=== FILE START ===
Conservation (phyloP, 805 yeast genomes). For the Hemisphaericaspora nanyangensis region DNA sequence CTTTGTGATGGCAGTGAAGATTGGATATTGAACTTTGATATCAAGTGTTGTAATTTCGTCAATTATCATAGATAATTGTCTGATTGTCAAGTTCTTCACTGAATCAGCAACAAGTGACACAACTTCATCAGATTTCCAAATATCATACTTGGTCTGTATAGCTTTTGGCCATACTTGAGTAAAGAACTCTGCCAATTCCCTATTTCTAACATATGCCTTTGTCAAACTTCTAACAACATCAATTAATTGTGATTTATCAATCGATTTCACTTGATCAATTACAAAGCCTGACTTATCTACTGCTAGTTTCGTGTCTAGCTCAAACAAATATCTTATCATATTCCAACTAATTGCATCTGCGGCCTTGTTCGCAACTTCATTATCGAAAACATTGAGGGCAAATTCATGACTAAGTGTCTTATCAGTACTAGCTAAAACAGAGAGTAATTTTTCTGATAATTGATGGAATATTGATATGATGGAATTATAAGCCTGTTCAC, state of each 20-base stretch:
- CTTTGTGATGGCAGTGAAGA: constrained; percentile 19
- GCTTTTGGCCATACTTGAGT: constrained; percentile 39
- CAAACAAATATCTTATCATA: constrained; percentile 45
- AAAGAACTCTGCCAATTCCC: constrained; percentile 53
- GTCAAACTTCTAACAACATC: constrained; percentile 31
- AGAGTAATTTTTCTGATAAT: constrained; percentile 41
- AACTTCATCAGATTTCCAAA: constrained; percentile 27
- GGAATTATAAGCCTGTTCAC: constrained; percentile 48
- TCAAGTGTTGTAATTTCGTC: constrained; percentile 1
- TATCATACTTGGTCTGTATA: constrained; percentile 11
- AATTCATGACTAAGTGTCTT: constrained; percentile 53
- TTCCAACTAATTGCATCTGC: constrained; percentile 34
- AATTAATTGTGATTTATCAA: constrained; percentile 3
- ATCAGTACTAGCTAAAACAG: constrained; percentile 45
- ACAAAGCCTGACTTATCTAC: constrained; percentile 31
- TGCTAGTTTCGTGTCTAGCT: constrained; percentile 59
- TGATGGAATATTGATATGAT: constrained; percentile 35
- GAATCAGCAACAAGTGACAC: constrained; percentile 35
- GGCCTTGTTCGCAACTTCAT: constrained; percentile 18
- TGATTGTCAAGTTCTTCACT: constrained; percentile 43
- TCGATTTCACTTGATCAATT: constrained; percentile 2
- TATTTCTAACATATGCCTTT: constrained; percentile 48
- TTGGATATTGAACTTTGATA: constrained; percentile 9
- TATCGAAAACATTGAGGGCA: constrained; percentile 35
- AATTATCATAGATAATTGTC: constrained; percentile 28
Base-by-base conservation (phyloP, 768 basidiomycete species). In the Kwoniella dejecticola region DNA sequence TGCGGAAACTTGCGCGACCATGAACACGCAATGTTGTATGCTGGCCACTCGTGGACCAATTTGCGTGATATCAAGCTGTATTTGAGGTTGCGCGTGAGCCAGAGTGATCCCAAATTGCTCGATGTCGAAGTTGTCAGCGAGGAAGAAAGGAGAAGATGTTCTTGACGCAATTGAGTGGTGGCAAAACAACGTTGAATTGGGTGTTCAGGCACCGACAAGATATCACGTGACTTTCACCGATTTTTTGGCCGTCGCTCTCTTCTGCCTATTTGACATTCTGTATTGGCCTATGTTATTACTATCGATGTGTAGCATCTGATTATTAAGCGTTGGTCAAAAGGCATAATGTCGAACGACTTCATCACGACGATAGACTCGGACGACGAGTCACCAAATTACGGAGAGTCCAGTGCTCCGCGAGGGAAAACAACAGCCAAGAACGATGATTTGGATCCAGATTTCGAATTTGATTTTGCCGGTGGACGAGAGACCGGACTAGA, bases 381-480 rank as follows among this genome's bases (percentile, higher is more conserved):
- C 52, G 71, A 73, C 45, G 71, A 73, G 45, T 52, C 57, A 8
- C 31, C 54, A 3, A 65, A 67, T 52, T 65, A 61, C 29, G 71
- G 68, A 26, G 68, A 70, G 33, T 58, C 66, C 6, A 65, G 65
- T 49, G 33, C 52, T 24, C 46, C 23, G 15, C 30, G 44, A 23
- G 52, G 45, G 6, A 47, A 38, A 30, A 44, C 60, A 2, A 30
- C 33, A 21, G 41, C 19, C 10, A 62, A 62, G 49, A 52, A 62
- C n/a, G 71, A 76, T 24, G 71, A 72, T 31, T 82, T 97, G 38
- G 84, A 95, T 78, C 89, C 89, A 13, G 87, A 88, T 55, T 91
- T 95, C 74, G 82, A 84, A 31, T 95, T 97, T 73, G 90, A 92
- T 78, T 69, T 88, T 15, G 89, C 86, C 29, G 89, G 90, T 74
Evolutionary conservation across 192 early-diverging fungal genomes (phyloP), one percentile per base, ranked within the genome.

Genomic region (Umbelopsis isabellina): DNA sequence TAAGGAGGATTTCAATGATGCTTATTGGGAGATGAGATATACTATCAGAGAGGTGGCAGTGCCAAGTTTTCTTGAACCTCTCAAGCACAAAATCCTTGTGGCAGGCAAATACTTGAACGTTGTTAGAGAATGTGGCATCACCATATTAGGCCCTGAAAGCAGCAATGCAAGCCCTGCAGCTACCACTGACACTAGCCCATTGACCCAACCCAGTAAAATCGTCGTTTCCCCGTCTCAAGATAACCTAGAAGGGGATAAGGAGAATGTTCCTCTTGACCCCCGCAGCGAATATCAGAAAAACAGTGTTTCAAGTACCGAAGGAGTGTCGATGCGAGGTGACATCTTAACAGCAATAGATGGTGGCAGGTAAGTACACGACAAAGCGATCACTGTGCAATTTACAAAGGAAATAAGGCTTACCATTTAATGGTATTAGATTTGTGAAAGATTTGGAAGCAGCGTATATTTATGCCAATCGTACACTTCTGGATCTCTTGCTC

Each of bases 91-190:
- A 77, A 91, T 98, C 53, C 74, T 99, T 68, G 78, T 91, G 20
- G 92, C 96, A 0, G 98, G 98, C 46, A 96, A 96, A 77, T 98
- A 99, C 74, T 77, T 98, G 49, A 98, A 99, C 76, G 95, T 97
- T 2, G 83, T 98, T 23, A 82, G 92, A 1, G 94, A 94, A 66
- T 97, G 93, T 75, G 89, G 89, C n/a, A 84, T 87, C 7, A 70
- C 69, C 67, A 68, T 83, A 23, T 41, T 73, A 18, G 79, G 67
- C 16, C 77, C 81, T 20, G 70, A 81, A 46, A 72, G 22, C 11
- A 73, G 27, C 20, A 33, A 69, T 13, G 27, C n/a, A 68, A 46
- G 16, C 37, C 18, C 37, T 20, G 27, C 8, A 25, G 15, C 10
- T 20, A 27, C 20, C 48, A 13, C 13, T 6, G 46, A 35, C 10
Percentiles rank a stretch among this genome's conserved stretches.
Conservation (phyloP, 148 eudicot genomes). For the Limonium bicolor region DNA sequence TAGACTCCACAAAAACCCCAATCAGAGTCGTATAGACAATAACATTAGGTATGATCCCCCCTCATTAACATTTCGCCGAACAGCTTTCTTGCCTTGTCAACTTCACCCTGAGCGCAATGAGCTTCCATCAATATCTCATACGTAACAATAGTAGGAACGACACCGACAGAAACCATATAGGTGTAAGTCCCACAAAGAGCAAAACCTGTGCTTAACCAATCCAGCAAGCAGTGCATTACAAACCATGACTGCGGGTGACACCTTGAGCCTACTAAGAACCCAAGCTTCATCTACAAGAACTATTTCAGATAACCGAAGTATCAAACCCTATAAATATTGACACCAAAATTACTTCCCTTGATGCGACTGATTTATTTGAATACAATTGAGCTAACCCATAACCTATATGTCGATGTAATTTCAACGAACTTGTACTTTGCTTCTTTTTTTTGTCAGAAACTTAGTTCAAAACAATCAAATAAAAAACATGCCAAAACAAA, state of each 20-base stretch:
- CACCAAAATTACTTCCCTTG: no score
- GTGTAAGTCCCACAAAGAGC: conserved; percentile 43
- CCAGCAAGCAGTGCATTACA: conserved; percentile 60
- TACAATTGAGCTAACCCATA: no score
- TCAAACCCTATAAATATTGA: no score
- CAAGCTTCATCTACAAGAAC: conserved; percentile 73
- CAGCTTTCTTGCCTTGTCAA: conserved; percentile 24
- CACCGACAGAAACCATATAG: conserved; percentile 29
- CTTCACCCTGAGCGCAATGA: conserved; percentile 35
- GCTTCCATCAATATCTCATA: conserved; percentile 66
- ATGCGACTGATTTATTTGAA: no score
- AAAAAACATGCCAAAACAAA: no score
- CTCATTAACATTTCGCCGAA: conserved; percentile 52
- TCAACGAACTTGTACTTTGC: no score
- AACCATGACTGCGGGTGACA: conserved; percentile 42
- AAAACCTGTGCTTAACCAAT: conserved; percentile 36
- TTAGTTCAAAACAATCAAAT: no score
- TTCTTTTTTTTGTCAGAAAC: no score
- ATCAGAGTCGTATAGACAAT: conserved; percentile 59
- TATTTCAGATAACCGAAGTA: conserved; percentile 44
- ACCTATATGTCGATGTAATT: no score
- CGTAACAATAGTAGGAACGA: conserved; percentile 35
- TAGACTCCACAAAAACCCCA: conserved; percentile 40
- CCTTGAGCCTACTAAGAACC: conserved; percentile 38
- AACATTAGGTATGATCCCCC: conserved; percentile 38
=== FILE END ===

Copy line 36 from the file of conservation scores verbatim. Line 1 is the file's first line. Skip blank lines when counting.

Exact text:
- T 95, C 74, G 82, A 84, A 31, T 95, T 97, T 73, G 90, A 92